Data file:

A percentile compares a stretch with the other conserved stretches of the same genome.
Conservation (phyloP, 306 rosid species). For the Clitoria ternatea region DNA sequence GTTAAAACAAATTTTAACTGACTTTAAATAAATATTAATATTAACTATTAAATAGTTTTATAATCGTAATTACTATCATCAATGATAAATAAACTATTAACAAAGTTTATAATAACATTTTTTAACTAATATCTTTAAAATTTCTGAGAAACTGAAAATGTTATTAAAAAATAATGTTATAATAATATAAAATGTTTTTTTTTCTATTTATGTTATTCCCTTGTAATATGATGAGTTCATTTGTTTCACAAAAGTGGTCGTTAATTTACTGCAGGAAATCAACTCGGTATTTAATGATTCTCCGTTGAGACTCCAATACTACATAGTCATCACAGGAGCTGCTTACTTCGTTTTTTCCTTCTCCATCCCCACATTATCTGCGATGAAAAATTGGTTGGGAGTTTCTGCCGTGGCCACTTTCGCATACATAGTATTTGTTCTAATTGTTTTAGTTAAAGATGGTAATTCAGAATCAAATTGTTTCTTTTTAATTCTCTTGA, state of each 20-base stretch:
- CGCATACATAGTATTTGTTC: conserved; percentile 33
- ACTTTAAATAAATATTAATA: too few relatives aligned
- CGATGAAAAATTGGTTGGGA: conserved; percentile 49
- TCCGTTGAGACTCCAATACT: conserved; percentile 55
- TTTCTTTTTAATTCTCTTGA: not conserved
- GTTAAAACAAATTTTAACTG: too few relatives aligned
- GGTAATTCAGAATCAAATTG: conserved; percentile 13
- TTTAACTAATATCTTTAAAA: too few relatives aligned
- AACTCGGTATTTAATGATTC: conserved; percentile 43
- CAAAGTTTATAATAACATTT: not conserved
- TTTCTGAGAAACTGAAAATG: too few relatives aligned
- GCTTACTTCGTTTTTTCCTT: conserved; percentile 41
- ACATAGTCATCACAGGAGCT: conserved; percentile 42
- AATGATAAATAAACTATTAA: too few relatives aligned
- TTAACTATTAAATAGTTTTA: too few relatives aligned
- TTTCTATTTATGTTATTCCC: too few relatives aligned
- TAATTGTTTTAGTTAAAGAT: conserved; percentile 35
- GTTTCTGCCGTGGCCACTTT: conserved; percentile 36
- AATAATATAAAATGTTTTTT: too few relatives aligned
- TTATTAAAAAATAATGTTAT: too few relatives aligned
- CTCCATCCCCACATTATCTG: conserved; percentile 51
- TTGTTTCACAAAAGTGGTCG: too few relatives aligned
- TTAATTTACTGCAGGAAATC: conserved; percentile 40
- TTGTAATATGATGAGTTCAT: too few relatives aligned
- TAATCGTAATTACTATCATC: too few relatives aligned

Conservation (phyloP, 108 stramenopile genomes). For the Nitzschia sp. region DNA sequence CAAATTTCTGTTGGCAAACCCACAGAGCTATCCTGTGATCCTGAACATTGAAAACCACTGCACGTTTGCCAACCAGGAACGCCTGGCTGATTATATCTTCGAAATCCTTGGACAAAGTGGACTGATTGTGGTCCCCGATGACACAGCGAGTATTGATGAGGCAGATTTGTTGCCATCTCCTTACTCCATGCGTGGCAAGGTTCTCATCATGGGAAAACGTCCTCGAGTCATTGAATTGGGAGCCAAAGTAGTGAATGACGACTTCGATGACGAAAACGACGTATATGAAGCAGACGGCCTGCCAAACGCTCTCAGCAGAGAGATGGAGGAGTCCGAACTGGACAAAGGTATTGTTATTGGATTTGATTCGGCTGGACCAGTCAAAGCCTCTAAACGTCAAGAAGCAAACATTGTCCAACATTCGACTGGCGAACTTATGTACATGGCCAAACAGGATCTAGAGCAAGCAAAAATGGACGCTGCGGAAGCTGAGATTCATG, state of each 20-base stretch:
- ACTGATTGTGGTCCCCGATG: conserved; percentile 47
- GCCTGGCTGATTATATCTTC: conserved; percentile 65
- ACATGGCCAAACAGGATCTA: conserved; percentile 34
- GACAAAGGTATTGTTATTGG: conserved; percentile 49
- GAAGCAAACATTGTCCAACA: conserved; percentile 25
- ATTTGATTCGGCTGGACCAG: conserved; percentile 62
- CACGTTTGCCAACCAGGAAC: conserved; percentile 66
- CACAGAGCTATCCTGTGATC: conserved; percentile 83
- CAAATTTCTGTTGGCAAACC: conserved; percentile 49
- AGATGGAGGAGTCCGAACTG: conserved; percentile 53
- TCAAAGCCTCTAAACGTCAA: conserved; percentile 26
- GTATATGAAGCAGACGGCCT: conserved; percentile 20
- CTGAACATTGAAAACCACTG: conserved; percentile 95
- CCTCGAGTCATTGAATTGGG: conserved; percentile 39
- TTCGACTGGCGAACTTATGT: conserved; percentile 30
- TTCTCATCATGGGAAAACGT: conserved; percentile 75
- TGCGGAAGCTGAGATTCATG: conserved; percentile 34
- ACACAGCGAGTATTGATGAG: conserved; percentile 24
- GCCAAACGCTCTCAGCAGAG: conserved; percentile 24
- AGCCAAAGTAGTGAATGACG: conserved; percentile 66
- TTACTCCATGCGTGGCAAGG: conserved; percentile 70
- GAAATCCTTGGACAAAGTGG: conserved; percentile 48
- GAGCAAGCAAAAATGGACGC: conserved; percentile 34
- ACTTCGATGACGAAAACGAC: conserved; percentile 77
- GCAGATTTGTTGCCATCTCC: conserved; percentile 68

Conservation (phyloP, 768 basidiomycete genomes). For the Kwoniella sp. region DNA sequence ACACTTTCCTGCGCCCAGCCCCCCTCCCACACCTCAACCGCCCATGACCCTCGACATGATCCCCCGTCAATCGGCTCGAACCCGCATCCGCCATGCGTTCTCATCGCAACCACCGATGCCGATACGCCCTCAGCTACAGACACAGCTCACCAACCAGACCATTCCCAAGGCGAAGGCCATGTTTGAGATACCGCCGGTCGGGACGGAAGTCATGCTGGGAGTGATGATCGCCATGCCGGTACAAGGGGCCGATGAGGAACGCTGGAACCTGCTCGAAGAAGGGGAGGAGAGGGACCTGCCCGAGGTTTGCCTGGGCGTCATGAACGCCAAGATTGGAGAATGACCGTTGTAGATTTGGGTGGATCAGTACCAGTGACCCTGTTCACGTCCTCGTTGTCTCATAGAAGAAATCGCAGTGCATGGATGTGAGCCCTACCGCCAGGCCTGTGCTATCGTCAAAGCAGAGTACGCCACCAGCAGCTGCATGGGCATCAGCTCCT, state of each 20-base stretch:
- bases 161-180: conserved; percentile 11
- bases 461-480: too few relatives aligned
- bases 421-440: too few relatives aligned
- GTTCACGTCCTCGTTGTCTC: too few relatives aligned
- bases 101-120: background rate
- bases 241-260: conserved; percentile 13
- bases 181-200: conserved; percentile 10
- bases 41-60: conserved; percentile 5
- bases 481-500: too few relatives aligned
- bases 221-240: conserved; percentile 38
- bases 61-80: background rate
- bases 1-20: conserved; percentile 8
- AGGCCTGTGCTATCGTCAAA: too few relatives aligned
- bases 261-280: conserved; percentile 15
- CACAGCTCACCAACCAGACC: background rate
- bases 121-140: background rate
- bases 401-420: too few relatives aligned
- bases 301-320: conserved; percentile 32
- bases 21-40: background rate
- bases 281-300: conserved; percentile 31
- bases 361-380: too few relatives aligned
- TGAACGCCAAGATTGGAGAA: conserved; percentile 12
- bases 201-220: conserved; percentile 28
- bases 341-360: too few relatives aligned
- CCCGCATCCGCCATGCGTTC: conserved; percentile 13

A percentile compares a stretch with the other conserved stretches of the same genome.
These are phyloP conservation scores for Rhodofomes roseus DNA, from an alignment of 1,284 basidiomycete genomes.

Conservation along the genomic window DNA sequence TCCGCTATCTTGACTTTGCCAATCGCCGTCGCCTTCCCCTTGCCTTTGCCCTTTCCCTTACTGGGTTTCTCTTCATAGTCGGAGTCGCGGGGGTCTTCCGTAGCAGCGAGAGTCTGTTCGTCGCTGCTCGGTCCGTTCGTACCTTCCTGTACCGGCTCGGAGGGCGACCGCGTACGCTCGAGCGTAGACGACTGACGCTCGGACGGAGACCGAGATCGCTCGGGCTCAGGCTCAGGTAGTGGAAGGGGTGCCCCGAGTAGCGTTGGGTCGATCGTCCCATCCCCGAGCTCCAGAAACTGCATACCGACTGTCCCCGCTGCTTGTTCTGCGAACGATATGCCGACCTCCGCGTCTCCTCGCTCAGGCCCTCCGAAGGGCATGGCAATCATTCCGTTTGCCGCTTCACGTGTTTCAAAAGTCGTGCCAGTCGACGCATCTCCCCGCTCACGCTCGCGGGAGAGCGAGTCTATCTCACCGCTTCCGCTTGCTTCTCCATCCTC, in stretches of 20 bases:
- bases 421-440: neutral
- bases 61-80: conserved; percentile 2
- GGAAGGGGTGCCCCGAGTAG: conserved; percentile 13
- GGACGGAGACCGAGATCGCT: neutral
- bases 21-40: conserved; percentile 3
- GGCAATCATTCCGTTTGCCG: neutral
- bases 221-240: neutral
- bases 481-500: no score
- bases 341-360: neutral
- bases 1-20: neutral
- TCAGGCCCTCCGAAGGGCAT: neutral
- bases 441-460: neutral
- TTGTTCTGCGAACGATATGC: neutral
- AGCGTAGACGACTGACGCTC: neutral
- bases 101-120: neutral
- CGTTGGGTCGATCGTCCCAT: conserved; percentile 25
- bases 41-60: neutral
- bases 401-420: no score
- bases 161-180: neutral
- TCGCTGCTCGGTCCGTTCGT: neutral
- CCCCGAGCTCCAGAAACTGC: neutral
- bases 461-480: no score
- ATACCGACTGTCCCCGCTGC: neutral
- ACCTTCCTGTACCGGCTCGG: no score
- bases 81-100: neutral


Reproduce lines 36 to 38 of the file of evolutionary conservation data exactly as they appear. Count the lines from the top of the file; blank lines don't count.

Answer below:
- CACAGAGCTATCCTGTGATC: conserved; percentile 83
- CAAATTTCTGTTGGCAAACC: conserved; percentile 49
- AGATGGAGGAGTCCGAACTG: conserved; percentile 53